Choir mastery

Here’s one I’ve mentioned before, but this is a request for information and an early warning. This one is important, and very, very elusive, but I think we should preserve this bit of Brownhills History for posterity, and so that it is not lost. It’s a beautiful thing, and not enough folk know about it.

Like the late, great Dicky Dorsett, we are in danger of forgetting one of the greatest sons Brownhills has ever known, and that would be a crime.

I am, of course, talking about chorister, composer and choirmaster George Fullelove.

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A remarkable plaque to a remarkable talent. Image very kindly supplied by David Evans.

George was a renowned choral artist, and not just in the local area. This humble man was well known and recognised in his day, but his work and memory is gradually being lost because, quite simply, nobody has ever really told his tale. I’d like, if we can, to rectify that.

George is commemorated in a number of places within Brownhills. His name was adopted for a road on the Catshill estate, and there is the Fullelove Memorial Shelter, the curious octagonal structure at the bottom of The Parade opposite the former Annex, often mistaken for a bus shelter. This is odd, as there is no plaque or sign on or around the edifice recording the name Fullelove at all.

There is a plaque in the Silver Street Methodist Church in Brownhills, which David Evans has kindly photographed for us. I wasn’t aware that this existed at all.

What I’m asking here is for anyone who has any ephemera, family mementoes or other material relating to this culturally significant chap to please comment here, share and hopefully light up a piece of lost Brownhills history. I know, for instance, the George composed a fair bit of music himself. The following piece was recorded in the book ‘ Coalming in Walsall Wood, Brownhills and Aldridge’ by Brian Rollins:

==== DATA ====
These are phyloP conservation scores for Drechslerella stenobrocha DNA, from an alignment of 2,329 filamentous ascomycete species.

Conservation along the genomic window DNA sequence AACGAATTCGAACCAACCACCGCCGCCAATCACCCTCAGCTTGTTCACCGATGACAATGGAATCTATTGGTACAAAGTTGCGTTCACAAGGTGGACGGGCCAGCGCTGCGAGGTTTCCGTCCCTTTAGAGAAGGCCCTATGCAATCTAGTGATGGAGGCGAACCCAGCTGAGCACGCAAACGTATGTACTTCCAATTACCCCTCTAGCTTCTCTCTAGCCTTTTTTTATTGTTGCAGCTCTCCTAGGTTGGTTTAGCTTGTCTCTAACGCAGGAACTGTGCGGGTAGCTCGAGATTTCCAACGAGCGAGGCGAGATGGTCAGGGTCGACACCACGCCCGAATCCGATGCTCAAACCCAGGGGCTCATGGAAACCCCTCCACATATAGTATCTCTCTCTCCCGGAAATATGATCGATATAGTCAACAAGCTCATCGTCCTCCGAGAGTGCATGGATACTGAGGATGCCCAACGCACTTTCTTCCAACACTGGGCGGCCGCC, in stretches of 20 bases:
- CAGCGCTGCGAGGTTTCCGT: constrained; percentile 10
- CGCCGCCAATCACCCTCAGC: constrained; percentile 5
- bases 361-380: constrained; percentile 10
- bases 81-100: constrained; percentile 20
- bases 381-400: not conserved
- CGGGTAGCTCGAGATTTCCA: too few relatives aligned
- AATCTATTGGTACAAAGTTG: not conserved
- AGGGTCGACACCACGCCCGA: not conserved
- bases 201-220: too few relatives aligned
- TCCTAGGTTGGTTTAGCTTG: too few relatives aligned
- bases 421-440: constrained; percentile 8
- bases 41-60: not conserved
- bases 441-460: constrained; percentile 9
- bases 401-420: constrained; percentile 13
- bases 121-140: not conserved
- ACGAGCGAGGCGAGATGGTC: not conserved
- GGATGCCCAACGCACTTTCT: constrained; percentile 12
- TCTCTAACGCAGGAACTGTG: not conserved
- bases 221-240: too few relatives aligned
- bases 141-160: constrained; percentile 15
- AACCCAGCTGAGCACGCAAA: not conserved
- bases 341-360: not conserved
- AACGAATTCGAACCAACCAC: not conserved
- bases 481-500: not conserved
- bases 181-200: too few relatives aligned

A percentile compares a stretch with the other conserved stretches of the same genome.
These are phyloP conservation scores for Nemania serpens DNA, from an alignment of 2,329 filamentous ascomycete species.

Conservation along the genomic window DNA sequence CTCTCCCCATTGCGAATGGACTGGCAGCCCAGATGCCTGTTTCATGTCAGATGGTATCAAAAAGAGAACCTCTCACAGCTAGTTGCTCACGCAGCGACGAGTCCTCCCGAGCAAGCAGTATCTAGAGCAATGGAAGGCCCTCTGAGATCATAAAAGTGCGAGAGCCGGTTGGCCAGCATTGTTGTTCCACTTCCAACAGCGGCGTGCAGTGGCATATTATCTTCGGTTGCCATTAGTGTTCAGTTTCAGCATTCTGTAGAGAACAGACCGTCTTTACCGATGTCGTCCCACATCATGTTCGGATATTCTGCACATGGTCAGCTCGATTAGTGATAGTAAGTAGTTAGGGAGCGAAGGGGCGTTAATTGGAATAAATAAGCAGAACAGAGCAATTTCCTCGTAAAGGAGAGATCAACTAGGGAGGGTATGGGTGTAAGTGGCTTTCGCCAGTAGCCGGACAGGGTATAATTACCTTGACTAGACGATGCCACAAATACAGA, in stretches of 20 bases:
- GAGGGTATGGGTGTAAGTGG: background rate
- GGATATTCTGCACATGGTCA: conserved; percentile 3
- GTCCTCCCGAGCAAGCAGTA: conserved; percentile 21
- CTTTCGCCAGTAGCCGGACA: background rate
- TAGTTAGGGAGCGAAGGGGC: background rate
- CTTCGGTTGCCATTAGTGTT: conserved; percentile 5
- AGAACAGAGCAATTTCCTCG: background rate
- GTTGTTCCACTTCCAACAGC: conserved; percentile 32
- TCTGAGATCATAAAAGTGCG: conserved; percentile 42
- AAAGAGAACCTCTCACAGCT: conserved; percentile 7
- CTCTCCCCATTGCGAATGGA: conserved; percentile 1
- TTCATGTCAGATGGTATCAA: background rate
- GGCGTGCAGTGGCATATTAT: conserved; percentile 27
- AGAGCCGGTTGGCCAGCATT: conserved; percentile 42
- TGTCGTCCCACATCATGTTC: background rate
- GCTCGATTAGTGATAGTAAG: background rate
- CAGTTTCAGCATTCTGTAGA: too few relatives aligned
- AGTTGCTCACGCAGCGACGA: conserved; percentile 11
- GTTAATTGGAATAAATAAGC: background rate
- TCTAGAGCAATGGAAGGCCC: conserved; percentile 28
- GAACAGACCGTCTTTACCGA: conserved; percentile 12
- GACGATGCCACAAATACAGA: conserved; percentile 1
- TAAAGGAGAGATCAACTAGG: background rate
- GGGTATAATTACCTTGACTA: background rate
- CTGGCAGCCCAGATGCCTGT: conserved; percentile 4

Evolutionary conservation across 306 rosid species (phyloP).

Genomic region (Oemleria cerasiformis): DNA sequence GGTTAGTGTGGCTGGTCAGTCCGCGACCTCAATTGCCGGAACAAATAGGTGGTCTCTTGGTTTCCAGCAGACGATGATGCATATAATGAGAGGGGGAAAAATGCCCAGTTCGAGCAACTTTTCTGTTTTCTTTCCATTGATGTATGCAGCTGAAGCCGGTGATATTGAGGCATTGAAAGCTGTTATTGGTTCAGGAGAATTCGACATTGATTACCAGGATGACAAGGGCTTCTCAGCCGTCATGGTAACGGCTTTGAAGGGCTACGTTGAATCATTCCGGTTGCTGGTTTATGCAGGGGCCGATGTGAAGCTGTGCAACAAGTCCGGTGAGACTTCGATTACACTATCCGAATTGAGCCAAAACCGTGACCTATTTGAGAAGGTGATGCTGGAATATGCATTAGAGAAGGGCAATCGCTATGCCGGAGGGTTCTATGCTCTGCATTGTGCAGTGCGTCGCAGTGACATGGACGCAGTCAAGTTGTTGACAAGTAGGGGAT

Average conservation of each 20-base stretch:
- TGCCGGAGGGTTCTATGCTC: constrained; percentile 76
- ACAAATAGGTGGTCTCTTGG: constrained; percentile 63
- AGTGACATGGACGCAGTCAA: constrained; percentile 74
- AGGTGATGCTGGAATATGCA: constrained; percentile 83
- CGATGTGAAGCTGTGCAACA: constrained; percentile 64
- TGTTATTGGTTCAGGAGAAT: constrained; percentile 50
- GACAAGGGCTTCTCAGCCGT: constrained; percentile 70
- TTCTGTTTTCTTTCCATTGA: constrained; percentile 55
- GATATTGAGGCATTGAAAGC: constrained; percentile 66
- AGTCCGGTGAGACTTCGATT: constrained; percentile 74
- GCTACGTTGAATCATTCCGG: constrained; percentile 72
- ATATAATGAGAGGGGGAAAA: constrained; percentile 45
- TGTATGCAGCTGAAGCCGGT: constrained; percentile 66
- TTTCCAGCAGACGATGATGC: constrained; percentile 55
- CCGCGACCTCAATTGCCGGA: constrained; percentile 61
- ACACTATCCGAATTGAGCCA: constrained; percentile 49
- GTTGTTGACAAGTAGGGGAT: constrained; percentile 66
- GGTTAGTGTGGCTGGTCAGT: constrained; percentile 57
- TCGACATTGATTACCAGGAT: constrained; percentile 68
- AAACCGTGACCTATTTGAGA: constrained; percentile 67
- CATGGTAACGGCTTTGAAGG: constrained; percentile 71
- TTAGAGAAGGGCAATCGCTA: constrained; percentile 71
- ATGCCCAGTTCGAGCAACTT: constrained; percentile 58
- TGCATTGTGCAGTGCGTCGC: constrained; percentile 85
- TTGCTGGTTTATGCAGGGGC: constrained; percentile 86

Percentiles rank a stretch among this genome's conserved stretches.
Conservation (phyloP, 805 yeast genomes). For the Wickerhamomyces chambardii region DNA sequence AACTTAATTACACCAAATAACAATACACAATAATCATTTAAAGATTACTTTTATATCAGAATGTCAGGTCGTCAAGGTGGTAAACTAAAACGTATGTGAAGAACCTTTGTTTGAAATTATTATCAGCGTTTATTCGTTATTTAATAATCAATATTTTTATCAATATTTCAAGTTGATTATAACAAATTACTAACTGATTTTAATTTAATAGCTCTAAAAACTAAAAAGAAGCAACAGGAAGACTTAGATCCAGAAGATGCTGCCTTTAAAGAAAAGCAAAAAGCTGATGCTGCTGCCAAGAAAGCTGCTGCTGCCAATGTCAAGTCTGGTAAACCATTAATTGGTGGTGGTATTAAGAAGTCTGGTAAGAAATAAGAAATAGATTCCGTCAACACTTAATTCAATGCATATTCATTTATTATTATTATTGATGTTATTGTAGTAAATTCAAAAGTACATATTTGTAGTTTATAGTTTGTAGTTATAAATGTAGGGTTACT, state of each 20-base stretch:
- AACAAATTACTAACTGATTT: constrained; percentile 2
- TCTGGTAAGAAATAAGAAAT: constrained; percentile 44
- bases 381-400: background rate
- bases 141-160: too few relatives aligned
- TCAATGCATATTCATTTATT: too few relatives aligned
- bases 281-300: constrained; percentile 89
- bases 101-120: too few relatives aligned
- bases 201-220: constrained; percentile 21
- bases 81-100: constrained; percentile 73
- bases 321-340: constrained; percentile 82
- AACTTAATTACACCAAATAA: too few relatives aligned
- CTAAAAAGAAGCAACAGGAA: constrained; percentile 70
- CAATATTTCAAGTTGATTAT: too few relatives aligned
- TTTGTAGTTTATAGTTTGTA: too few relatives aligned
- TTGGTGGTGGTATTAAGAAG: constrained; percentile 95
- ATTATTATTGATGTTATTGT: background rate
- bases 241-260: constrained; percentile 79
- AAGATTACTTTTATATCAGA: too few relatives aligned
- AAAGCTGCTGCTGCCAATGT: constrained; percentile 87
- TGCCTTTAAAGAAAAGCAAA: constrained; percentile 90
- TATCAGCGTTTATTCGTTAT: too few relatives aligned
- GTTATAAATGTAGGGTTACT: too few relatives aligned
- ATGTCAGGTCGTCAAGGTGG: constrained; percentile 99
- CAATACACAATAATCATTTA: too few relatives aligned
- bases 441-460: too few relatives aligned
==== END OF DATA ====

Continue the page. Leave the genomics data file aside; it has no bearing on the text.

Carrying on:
Was Yer Ferther A Miner?

Was yer ferther a miner like mine
Did he work in the dirt and the grime
Went to work on a byke, used a bow saw and pike
To dig out black diamonds that shine?
Was yer ferther a wrecked body like mine
Through working in dust, no sunshine
His shuky was his light, damaging God’s given sight
Deep in the dark bowel face of the mine?
Did he take a piece of best Sunday cake
Ter give to the pit pony, whose poor limbs ached
As he dragged a pit tub through rubbish-sludge
So mine owners their profit could make?
Did he bath by the fire in a tub
Un yer mother his marked back did scrub
Scratch caused by low roof, scars plain making proof
Of the days of pit-props and horse hoof?
Did he often sit and tell the old tale
Of disaster and pain that prevailed
When the roof tumbled in – rock ripped at the skin
And sight of widows – children their faces pale?
But if you asked this old ferther of mine
Ter tell yer about it, his old eyes would shine
No sad tale to tell, of the Muck – the Hell
But would proudly boast
‘Ar them days of hard work were mine’.

Since George died in 1956, there must be those still with us who remember this very talented, gentle and kind man. There must be written records of his music still extant, and possibly even some kind of audio recording.

Knowing how music runs in the blood of Brownhillians, there must be a great story to tell.

Please, it you have anything, do get in touch. Please comment here, or mail me at BrownhillsBob at Googlemail dot com. Cheers.

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9 Comments

  • David Evans

    HI Bob
    I understand that George Fullelove founded the Brownhills Music and Verse Speaking Festival in 1944. Perhaps readers may have certificates , rosettes, cups or photos etc from this important long-standing important annual event they would like to submit to the blog…….